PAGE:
Its asymmetrical shape alternates from sharp angles at the entrance to smooth, inward curving picture windows facing the street.
Certainly the building's most striking aspect is the momumental freestanding Bob's® sign which soars vertically in contrast with the horizontal lines of the restaurant. Placed at a strategic angle, the sign, with its attractive pink and white neon lettering, is breathtakingly dramatic and visible from far down Riverside Drive. The sign itself is transitional in that it is free standing and retains elements of the 1930's streamlining. The sign is a billboard raised to an art form. At 70 feet tall, the Bob's® sign is a true landmark in the surrounding community. At night, with its dramatically lit sign and the wide band of windows highlighting the diners inside, the entire restaurant was a powerful lure to the passing motorist.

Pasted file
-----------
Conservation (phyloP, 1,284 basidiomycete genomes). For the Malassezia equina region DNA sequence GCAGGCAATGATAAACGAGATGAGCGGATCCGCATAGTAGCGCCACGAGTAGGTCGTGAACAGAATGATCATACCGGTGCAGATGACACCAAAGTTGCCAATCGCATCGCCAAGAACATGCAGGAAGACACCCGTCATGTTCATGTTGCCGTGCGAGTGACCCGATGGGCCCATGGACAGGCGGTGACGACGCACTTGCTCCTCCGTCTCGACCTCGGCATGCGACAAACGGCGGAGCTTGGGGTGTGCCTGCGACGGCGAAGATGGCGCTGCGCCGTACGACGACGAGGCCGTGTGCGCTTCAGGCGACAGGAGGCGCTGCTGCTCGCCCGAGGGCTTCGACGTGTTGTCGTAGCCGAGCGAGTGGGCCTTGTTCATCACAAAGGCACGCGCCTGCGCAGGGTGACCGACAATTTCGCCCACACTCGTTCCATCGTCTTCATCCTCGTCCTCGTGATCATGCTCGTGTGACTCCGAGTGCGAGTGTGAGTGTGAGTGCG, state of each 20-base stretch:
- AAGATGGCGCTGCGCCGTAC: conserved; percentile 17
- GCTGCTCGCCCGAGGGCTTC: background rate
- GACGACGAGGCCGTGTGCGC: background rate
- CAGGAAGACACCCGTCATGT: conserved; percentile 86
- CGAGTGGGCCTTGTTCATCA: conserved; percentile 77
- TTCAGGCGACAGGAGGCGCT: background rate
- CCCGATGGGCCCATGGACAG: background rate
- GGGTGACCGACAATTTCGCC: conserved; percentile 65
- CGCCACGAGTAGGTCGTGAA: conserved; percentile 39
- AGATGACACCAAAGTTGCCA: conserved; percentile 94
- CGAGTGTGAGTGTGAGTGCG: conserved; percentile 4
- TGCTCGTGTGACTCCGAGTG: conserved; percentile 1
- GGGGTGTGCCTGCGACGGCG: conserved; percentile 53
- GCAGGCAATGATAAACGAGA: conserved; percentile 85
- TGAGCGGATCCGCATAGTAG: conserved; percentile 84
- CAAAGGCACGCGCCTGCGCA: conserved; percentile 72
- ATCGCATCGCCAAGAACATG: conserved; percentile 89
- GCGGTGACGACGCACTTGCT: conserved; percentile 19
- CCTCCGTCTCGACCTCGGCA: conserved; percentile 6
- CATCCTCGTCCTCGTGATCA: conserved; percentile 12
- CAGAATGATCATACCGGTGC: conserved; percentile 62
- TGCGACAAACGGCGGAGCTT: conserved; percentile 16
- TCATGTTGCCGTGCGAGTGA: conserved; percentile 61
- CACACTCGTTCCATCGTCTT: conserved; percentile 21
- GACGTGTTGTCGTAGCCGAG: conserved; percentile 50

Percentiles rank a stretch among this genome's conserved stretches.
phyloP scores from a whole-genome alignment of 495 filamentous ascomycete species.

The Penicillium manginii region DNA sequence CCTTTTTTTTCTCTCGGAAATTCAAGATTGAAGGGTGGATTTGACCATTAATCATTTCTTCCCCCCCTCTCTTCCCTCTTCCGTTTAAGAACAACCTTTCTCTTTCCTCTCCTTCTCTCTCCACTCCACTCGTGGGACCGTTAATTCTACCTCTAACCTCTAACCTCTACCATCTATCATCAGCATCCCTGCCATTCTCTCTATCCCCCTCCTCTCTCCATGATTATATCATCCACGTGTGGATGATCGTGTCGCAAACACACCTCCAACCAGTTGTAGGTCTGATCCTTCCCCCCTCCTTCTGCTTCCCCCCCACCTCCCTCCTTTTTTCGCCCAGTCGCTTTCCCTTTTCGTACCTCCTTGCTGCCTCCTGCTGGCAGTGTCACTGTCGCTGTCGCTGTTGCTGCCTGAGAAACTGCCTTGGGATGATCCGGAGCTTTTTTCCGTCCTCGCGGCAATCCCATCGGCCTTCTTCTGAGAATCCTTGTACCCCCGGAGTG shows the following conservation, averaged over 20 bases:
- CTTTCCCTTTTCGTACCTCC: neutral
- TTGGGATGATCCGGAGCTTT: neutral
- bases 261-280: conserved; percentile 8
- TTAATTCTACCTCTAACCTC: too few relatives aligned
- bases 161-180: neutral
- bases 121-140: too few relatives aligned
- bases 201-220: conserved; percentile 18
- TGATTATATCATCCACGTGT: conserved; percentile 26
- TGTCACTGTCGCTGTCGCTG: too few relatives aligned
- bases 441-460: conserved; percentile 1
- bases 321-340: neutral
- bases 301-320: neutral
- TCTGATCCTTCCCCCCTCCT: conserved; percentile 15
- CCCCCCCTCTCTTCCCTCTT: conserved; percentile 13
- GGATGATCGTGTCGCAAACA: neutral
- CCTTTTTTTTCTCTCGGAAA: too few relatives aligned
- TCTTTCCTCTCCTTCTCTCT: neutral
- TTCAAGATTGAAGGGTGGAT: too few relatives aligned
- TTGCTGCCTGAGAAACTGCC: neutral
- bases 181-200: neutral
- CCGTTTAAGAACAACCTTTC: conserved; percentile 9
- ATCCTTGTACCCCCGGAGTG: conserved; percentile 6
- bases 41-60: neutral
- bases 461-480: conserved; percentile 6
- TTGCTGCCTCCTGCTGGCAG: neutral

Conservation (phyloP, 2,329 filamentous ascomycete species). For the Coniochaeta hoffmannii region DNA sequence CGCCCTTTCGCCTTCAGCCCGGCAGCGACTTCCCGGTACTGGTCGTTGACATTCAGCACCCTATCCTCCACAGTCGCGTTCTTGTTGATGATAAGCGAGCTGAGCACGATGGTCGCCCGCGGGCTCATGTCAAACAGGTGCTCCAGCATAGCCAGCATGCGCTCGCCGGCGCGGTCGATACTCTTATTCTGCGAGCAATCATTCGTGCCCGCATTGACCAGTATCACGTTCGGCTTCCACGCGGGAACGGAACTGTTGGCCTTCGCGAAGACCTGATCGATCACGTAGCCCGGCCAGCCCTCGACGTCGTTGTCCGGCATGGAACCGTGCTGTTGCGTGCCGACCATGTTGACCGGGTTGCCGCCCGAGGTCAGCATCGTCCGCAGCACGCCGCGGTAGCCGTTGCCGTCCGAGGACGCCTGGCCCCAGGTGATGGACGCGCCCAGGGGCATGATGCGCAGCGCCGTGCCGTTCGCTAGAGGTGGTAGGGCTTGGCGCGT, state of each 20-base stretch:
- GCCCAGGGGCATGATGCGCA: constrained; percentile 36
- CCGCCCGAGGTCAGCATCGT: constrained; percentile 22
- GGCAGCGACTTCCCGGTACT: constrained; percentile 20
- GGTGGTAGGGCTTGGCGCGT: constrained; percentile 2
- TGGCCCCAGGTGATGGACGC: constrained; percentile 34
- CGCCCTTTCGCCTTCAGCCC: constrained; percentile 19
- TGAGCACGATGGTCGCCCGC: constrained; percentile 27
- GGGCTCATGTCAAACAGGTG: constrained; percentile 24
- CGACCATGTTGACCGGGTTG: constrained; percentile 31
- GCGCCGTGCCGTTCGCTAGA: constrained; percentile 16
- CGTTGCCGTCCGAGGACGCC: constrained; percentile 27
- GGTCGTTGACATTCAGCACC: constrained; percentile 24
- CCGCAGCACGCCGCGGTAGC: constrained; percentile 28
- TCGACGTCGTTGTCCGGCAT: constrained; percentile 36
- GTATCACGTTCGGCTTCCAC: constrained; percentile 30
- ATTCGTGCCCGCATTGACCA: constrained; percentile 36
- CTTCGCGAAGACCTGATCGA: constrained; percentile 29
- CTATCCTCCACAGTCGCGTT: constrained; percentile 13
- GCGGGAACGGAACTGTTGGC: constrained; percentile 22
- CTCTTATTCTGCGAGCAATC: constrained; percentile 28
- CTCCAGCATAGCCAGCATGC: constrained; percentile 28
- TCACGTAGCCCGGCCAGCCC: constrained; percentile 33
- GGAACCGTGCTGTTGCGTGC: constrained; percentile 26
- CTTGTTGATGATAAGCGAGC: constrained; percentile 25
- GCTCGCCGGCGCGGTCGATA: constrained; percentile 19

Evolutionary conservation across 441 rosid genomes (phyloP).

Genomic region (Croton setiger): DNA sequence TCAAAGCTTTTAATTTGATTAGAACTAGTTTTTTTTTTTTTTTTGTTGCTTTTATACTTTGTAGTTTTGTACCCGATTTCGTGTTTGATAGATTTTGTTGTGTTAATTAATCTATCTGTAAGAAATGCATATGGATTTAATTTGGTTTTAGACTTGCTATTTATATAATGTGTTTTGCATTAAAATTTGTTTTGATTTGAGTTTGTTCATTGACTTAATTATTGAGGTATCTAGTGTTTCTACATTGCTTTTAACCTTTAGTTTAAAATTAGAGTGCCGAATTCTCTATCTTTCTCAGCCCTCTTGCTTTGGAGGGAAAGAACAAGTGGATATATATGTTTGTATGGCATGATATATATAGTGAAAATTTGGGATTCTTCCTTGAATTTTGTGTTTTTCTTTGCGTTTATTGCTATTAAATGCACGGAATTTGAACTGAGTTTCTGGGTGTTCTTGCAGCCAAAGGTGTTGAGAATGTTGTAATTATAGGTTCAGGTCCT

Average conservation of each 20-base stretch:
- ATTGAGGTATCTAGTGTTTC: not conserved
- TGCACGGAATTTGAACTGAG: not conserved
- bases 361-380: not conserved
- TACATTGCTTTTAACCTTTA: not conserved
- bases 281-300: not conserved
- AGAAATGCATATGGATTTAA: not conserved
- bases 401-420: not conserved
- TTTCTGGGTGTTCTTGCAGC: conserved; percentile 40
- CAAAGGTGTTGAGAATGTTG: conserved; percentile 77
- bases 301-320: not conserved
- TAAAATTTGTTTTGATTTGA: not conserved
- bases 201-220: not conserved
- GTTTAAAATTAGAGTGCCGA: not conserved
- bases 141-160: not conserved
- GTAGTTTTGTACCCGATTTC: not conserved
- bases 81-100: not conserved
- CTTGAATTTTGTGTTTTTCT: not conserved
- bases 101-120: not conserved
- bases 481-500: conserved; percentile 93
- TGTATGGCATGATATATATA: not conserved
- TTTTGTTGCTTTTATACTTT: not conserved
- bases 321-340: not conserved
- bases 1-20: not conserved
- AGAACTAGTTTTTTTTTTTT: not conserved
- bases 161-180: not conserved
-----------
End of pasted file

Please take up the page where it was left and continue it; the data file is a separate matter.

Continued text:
Abstract, amoebae-like canopies intersect the structure, metamorphosing into an angular skyward slanting entrance canopy. Various textures adorn the exterior walls from mosaic title to wooden clapboard to decorative vertical and horizontal brick veneer. Beautiful moss-green and black terrazzo walkways surround the building. A small, low-ceiling entrace way explodes into the large open space of the dining room.
Bob's® interior has been remodeled several times but retains the original seating plan with booths strategically placed alongside the uniquely inward curving window wall so that customers have a panoramic view.
The restaurant, originally both a drive-in and sit-down restaurant, retains its drive-in features at the building's rear. The fully intact cantilevered, boomerang-shaped steel awning, reminiscent of Frank Lloyd Wright's Taliesen, covers what was originally drive-in parking.
Famed British musical group The Beatles dined at the Burbank Bob's Big Boy® location during the 1965 U.S. Summer Tour.
Their HELP album was released in the U.S. on August 13th of that year. Big hits included "Yesterday" and "Ticket to Ride."
Finding time after their second appearance on the Ed Sullivan Show and their landmark Shea Stadium concert, the FAB 4 requested to dine at a real American diner. Bob's Big Boy® of Burbank was lucky enough to fill this need and be a part of Beatlemania.